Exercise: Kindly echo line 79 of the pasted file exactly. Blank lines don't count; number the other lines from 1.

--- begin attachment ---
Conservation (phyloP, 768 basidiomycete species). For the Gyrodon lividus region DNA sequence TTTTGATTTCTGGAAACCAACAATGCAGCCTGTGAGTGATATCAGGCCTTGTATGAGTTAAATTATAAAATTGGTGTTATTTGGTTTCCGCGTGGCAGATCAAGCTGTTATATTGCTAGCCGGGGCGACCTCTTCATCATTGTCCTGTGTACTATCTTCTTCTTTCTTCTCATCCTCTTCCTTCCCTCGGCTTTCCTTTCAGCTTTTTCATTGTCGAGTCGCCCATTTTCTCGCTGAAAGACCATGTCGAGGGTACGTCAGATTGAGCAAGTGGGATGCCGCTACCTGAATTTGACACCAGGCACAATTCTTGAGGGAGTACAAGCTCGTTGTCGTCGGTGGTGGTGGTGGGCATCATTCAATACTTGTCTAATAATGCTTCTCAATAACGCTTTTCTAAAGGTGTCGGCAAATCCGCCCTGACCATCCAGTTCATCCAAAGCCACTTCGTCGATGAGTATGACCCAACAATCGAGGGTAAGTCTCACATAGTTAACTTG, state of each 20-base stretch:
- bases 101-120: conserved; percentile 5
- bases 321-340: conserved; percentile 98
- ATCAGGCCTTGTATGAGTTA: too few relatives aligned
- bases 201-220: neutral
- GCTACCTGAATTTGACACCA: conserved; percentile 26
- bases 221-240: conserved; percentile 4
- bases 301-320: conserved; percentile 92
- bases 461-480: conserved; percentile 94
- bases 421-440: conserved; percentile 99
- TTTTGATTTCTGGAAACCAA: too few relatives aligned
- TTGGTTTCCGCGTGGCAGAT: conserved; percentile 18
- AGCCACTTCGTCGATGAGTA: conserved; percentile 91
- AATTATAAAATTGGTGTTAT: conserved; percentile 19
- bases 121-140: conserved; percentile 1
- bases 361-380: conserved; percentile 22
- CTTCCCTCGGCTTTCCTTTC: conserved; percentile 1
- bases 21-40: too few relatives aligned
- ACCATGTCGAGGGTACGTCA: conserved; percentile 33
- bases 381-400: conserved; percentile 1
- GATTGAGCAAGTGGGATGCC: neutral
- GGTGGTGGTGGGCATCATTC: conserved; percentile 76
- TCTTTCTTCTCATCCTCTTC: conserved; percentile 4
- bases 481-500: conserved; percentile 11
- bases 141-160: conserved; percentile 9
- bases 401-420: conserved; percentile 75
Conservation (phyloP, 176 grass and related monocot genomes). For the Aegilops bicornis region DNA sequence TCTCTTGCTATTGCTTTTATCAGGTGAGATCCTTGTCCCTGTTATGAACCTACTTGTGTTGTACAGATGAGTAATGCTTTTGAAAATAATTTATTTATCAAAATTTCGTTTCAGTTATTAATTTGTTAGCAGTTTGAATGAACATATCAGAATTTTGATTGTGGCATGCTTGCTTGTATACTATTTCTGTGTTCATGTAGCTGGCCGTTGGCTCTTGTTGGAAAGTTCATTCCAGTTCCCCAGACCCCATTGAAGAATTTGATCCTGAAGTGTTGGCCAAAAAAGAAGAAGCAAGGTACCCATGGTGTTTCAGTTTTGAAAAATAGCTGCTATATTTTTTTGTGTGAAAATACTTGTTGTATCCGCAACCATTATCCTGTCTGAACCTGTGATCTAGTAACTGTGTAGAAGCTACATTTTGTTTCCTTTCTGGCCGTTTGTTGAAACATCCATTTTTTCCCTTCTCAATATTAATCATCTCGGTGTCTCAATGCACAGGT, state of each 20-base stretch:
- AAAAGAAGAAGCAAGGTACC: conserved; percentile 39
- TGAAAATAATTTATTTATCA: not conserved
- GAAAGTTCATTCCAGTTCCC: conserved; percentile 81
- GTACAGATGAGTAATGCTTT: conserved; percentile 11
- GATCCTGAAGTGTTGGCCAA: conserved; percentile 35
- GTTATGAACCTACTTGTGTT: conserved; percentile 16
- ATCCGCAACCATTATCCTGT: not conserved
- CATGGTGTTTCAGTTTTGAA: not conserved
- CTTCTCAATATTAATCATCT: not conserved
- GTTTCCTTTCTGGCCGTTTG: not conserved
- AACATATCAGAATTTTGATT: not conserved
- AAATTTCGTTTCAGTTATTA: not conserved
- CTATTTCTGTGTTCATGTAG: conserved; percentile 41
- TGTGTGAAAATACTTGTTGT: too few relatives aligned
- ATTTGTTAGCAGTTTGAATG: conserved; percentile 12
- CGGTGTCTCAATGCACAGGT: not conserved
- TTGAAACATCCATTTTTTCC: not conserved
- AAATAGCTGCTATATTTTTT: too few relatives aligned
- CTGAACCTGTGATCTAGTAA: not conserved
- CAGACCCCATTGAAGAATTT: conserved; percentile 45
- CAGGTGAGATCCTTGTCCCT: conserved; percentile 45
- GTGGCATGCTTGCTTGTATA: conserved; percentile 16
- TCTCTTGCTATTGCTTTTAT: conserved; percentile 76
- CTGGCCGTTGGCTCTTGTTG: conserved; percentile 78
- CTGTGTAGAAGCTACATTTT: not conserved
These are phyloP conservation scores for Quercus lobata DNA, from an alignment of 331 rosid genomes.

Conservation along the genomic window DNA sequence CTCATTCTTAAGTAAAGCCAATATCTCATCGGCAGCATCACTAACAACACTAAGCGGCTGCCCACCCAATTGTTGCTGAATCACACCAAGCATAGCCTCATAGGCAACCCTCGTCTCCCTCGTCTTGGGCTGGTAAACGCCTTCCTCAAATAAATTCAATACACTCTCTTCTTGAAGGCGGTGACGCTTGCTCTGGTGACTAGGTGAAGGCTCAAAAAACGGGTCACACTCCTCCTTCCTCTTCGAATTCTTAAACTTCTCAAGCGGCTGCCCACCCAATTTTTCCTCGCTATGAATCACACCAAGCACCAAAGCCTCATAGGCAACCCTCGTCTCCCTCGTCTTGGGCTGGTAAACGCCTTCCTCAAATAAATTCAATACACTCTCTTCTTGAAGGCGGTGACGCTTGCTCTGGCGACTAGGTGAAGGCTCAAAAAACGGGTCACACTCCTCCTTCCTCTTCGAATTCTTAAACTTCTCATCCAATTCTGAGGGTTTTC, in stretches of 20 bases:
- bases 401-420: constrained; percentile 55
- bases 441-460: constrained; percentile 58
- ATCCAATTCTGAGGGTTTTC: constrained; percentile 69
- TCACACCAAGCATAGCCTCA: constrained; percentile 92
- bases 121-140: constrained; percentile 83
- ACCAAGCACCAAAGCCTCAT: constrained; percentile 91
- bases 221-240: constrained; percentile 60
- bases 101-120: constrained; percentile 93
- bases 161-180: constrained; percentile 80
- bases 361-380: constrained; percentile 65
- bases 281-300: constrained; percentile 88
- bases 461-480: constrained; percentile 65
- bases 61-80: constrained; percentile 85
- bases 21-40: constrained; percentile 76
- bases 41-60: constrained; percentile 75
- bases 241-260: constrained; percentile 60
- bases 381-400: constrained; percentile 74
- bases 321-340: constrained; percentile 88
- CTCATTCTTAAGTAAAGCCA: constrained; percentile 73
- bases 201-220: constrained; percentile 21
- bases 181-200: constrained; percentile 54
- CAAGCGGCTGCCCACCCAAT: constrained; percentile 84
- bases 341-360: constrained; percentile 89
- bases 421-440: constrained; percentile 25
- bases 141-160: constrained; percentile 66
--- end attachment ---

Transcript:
- bases 141-160: constrained; percentile 66